And we were told that to adopt a healthy single child, we pretty much had to foster to adopt. So we needed to prepare ourselves to care for and love a young child with the 50/50 chance that we could lose that child. And that's if we met the criteria. Because I was also told they might not approve me since hubby and I work. And another woman I know who doesn't work was told she absolutely couldn't foster to adopt because her rottweiler (a therapy dog at the pediatric unit of the local charity hospital) was a vicious breed.
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  #29  
Old 08 January 2007, 09:54 PM
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Hopefully, if it's a girl, the mother will have sense enough not to call her Katrina.

- Pseudo (it's a miracle - times two) Croat
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  #30  
Old 08 January 2007, 10:26 PM
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Originally Posted by Mickey Blue View Post


Or.. They could just adopt one of the tons of needy kids, yes including very young ones, that are already available.
Really? They are? Can you get me one, please?
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  #31  
Old 16 January 2007, 01:04 PM
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It's a boy. Named Noah.
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  #32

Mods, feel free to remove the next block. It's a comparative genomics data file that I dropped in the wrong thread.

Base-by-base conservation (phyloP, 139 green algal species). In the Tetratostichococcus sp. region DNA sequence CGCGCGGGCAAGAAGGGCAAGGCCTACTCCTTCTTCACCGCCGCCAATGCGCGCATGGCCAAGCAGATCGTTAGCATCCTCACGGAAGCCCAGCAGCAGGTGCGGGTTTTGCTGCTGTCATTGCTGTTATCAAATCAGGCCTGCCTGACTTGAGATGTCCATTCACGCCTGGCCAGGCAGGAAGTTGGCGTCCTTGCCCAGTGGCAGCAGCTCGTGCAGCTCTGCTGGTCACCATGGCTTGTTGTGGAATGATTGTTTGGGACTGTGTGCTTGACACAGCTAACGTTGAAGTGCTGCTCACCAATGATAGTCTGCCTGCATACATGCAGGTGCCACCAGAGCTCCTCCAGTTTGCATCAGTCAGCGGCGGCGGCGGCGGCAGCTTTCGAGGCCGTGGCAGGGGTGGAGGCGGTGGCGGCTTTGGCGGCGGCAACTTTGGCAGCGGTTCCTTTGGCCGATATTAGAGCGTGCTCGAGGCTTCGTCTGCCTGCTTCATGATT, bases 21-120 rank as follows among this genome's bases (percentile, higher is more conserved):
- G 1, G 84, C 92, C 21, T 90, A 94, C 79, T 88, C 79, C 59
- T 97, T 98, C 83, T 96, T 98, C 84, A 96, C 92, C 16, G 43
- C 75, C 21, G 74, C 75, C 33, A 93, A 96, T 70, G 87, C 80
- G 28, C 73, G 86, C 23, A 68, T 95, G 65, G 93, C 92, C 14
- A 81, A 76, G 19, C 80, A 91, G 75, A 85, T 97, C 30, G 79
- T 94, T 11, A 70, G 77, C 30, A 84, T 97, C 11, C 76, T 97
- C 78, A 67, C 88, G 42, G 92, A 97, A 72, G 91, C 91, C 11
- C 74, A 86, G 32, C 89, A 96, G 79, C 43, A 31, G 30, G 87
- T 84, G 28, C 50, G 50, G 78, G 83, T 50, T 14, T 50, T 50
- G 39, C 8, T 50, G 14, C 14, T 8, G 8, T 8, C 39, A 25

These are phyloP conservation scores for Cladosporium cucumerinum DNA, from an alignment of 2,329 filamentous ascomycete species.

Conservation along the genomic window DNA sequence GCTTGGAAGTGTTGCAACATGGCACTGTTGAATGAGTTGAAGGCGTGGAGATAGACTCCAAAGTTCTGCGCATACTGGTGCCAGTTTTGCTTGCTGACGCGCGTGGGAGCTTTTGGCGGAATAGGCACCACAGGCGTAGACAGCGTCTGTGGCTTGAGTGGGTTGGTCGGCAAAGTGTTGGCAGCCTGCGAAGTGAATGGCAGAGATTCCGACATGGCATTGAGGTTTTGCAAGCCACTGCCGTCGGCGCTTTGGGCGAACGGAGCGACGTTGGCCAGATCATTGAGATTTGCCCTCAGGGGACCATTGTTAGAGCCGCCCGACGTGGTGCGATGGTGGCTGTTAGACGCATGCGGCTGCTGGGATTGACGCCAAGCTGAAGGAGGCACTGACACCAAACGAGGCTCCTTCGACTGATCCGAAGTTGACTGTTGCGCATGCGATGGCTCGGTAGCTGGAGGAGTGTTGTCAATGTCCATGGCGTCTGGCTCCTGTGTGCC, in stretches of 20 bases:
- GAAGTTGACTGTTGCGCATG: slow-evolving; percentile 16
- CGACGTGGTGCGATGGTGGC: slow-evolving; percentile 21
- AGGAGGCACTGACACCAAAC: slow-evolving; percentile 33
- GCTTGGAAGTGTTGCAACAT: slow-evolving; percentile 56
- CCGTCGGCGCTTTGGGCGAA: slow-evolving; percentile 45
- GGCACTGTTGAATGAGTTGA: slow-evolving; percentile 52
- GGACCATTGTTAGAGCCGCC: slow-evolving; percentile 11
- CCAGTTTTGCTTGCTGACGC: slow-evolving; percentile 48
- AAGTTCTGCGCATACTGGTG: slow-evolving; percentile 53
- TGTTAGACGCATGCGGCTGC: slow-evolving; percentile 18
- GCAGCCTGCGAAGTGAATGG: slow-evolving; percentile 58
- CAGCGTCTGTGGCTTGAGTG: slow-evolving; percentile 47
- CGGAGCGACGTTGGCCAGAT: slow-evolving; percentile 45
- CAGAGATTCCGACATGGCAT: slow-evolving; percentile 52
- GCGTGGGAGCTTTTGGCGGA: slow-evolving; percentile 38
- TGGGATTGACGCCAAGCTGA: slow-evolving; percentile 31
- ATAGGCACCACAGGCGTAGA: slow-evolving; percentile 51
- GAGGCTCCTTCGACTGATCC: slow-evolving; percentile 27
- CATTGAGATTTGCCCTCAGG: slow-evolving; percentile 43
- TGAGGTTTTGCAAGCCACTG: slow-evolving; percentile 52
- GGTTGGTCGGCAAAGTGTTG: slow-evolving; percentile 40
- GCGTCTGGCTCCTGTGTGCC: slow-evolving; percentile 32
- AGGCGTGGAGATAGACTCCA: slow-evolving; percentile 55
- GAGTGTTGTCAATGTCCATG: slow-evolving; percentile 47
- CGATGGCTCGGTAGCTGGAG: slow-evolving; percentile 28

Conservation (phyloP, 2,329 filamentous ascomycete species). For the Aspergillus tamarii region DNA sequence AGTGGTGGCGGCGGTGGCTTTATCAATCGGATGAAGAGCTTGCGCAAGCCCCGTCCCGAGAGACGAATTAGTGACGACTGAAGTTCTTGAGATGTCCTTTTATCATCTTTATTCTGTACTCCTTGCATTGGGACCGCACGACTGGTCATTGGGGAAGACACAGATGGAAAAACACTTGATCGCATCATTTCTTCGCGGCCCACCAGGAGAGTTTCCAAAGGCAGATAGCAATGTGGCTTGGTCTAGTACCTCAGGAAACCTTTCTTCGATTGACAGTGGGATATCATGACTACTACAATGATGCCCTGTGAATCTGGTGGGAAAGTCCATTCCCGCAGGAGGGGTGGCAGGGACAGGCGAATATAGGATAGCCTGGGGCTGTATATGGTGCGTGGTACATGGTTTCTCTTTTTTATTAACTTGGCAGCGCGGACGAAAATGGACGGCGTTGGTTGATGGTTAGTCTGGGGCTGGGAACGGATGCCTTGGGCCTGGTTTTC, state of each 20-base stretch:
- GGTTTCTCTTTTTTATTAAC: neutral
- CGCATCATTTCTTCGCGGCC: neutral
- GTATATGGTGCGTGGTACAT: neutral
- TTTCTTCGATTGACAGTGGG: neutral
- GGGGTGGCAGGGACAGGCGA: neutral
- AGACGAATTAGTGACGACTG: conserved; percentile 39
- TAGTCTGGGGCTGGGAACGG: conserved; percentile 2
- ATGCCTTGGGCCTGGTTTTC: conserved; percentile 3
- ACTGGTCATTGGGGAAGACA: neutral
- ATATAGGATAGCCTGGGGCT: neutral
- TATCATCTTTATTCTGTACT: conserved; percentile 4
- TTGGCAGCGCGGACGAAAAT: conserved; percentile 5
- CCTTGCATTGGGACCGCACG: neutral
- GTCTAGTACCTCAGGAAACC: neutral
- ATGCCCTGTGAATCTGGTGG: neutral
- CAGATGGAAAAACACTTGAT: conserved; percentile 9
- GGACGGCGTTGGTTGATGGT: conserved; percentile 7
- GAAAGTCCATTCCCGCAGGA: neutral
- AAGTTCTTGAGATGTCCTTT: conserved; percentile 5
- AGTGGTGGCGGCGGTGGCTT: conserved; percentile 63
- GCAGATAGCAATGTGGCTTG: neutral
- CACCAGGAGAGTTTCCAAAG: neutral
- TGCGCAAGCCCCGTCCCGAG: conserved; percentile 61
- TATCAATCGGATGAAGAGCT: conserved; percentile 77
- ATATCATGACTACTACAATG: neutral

Old 16 January 2007, 02:58 PM
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Not to pick at you Micky but really why do so many people insist that adoption is an option *for others* yet remain either childless or choose to have biological children *for themselves*?
Again, and I have said time and again its semantics, my beef is not with people who go through these procedures to have children, my beef is with the statements some people make that its the only way to have kids.. Perhaps my point is simply not transmitting well to text, or I'm not writing it out well, I dont know.

I'm not against childbirth, nor am I against the methods used in the OP, just the attitude of "well this is the only way for us to get a child of our own".


Sort of like if somebody said "well there is no way for me to get around unless I have a car". There are tons of ways, though perhaps less convinient. And I am not against cars, just the presumption that they are the only way to go.


However as its clear its not coming across, or going over well, I will drop the argument.

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Really? They are? Can you get me one, please?
I cannot but I presume if you talk to one of the many programs out there they can help you out, depending on what you are looking for. Or you can use one of the many other methods to have/get a child, nothing wrong with that, mearly the presumption that the only way to have a child is to physically carry it yourself.

-MB
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  #33  
Old 16 January 2007, 05:56 PM
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Originally Posted by Mickey Blue View Post
I cannot but I presume if you talk to one of the many programs out there they can help you out, depending on what you are looking for. Or you can use one of the many other methods to have/get a child, nothing wrong with that, mearly the presumption that the only way to have a child is to physically carry it yourself.

-MB
Actually, as has been pointed out to me (on the old board), it's something of a myth that there are tons of kids just older than infancy waiting to be adopted in this country. From what I understand there is only a surplus of children waiting to be adopted age 6 and older- hardly "very young."